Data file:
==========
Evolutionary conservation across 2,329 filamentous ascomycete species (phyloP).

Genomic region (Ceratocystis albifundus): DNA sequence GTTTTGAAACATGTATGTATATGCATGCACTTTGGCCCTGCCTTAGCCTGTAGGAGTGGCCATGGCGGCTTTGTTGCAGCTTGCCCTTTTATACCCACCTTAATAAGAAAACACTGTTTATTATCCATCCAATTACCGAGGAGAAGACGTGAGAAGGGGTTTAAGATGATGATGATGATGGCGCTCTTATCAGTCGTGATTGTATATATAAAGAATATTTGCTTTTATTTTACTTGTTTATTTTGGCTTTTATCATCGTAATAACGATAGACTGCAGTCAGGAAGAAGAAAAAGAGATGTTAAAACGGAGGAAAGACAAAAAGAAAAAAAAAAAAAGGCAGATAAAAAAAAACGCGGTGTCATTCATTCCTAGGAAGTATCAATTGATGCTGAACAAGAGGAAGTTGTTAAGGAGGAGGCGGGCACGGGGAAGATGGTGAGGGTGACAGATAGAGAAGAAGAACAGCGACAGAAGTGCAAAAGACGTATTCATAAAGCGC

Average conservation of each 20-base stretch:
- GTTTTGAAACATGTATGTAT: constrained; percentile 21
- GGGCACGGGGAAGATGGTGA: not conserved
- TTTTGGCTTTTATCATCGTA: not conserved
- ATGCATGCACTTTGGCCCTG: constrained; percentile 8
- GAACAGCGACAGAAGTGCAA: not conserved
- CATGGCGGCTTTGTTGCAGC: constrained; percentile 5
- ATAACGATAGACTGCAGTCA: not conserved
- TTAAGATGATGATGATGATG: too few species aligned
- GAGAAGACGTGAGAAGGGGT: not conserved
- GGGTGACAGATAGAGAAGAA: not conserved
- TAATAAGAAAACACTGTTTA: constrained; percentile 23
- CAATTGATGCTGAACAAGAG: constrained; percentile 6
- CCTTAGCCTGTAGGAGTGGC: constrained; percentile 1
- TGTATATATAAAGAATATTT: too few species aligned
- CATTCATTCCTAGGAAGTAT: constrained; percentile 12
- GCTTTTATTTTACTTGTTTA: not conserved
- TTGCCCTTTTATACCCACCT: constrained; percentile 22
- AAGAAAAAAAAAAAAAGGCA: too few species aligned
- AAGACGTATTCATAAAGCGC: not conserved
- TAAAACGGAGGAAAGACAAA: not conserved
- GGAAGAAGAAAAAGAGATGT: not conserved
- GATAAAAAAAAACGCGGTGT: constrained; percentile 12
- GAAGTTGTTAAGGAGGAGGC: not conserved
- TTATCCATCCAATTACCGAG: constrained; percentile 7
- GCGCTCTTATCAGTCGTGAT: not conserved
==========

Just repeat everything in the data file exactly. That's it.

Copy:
Evolutionary conservation across 2,329 filamentous ascomycete species (phyloP).

Genomic region (Ceratocystis albifundus): DNA sequence GTTTTGAAACATGTATGTATATGCATGCACTTTGGCCCTGCCTTAGCCTGTAGGAGTGGCCATGGCGGCTTTGTTGCAGCTTGCCCTTTTATACCCACCTTAATAAGAAAACACTGTTTATTATCCATCCAATTACCGAGGAGAAGACGTGAGAAGGGGTTTAAGATGATGATGATGATGGCGCTCTTATCAGTCGTGATTGTATATATAAAGAATATTTGCTTTTATTTTACTTGTTTATTTTGGCTTTTATCATCGTAATAACGATAGACTGCAGTCAGGAAGAAGAAAAAGAGATGTTAAAACGGAGGAAAGACAAAAAGAAAAAAAAAAAAAGGCAGATAAAAAAAAACGCGGTGTCATTCATTCCTAGGAAGTATCAATTGATGCTGAACAAGAGGAAGTTGTTAAGGAGGAGGCGGGCACGGGGAAGATGGTGAGGGTGACAGATAGAGAAGAAGAACAGCGACAGAAGTGCAAAAGACGTATTCATAAAGCGC

Average conservation of each 20-base stretch:
- GTTTTGAAACATGTATGTAT: constrained; percentile 21
- GGGCACGGGGAAGATGGTGA: not conserved
- TTTTGGCTTTTATCATCGTA: not conserved
- ATGCATGCACTTTGGCCCTG: constrained; percentile 8
- GAACAGCGACAGAAGTGCAA: not conserved
- CATGGCGGCTTTGTTGCAGC: constrained; percentile 5
- ATAACGATAGACTGCAGTCA: not conserved
- TTAAGATGATGATGATGATG: too few species aligned
- GAGAAGACGTGAGAAGGGGT: not conserved
- GGGTGACAGATAGAGAAGAA: not conserved
- TAATAAGAAAACACTGTTTA: constrained; percentile 23
- CAATTGATGCTGAACAAGAG: constrained; percentile 6
- CCTTAGCCTGTAGGAGTGGC: constrained; percentile 1
- TGTATATATAAAGAATATTT: too few species aligned
- CATTCATTCCTAGGAAGTAT: constrained; percentile 12
- GCTTTTATTTTACTTGTTTA: not conserved
- TTGCCCTTTTATACCCACCT: constrained; percentile 22
- AAGAAAAAAAAAAAAAGGCA: too few species aligned
- AAGACGTATTCATAAAGCGC: not conserved
- TAAAACGGAGGAAAGACAAA: not conserved
- GGAAGAAGAAAAAGAGATGT: not conserved
- GATAAAAAAAAACGCGGTGT: constrained; percentile 12
- GAAGTTGTTAAGGAGGAGGC: not conserved
- TTATCCATCCAATTACCGAG: constrained; percentile 7
- GCGCTCTTATCAGTCGTGAT: not conserved